When was the last time you felt angry with someone? Do you remember your response? Did you close off and suppress your anger to maintain some sense of acceptance, emotional safety, peace? Or did you blame, judge, criticize in an effort to support your needs for transparency, being heard, emotional safety? Or, maybe, did you turn toward your friend, expressed yourself with compassion and listened with respect to understand your friend better and restore the connection?
John Gottman has 40 years of relationship research under his belt. Married couples, friends, siblings, co-workers, parent-child relationships. You name it, he researched it. He describes all interactions between people as bids for connection. “Honey, will you pass me the sugar?” “Dad, I need help with my homework.” “Will you come to my birthday party?” Even a bitchy “You’re late.”, or an enraged “Get of my back, f*ck off with your anger.” are bids for connection, a longing to be understood for our experience.
It took me a while to get the concept. Usually I see anger, dishonesty, blame as clear signals to disconnect, and I feel relieved to do so. One less conflict in my life.
The truth is, it doesn’t work that way. When we habitually turn away or turn against bids for connection, including conflict, we have less and less intimate relationships that help us weather the storms of our lives.
Let’s take the example of “F*ck off with your anger.” Not the most inspiring bid for connection, and we can respond with empathy and compassion. “I hear you’re fed up with the way I express my anger. Do you want more respect, harmony, support for your sense of well-being?” Sounds pretty open, doesn’t it? That’s what turning toward does. It conveys a message of acceptance, ‘your experience matters to me’, and a willingness to understand and restore the connection.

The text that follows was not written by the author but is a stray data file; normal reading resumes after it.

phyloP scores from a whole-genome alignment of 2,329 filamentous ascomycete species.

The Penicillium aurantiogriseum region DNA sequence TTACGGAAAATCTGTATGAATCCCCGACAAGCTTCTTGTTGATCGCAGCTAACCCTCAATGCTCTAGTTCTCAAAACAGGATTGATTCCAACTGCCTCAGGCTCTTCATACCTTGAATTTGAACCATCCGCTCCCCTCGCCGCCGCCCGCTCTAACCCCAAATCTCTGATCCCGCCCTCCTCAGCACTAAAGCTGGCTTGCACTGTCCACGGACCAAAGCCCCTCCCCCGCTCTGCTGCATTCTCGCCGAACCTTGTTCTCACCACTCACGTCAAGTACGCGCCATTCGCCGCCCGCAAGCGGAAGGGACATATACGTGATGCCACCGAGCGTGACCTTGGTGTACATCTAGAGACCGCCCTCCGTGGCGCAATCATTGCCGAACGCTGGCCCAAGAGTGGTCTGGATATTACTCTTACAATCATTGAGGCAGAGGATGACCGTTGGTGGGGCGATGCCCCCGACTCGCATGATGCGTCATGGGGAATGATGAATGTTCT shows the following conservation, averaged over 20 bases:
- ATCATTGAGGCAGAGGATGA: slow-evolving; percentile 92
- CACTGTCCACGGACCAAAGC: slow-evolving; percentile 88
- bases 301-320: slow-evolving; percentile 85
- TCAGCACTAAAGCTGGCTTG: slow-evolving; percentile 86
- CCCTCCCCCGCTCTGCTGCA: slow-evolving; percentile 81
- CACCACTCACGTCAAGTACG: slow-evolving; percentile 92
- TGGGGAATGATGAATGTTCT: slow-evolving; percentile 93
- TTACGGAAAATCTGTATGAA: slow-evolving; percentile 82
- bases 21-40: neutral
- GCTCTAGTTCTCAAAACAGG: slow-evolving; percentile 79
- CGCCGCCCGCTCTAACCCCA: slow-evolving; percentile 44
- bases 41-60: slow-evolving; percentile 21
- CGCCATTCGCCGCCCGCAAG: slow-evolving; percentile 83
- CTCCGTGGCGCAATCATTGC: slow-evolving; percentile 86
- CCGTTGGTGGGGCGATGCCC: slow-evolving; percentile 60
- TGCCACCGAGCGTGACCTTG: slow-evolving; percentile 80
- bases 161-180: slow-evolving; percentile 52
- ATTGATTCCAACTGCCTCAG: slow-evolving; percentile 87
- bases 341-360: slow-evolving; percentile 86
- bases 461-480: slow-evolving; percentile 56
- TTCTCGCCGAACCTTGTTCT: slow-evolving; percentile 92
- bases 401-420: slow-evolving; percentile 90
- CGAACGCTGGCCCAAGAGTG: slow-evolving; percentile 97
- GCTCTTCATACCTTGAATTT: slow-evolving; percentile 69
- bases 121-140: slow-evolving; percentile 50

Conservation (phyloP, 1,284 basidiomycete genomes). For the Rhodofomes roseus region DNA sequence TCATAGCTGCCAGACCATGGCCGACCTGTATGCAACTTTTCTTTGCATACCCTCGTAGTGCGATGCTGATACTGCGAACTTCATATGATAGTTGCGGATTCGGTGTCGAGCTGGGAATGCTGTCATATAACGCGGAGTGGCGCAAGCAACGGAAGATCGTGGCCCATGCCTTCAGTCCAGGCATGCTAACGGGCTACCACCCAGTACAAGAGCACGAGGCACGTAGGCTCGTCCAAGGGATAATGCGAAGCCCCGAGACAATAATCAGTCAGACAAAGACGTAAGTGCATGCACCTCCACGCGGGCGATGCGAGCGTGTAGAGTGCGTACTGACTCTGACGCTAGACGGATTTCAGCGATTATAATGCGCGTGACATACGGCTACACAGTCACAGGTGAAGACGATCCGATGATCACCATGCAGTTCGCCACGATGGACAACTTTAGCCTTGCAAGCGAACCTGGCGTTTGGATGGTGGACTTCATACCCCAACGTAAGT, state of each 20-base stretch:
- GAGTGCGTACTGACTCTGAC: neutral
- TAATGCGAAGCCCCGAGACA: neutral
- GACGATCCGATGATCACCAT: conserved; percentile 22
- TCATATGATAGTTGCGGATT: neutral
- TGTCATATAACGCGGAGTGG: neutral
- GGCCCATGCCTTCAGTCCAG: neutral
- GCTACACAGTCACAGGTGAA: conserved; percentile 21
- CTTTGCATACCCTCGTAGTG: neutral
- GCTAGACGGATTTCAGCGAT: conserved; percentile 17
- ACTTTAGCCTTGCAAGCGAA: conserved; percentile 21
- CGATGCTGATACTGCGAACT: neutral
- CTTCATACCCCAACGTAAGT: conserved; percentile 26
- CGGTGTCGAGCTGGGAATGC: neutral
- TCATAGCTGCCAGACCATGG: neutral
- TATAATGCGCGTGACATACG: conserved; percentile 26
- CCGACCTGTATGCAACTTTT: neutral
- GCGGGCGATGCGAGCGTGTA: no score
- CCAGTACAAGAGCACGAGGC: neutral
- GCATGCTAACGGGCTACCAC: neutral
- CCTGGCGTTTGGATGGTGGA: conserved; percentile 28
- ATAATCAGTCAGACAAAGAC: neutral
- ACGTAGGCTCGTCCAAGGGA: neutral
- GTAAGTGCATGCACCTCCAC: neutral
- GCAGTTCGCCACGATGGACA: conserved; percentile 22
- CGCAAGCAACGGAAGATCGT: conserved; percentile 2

Turning away shows up as silence, disregarding, interrupting, being preoccupied. Turning away seems to be devastating for relationships, because the implicit message is ‘I don’t care about you, or your experience. You don’t matter.’
Turning against is more contemptuous, belligerent, contradictory, domineering, critical, or defensive. There are many flavors. It could sound like this “As if you’re such a sweetie-pie.” “What did I do? Nothing! It is you who is angry!” “You’re blowing it out of proportion, as usual, drama queen.” Painful responses, because I am arguing your experience. In the long run partners lose trust that they’ll be heard, and they’ll retreat within themselves and withdraw emotionally.
What is your habitual response? Turning toward? Turning away? Turning against? And how does that impact your relationships? Do they deepen, grow stronger, build up trust? Do they evaporate, dissolve, disappear? Or does conflict, distrust, withdrawal increase?
You want help to give turning toward a try? Contact me for a free, discovery session. I would be delighted to help, 512-589-0482.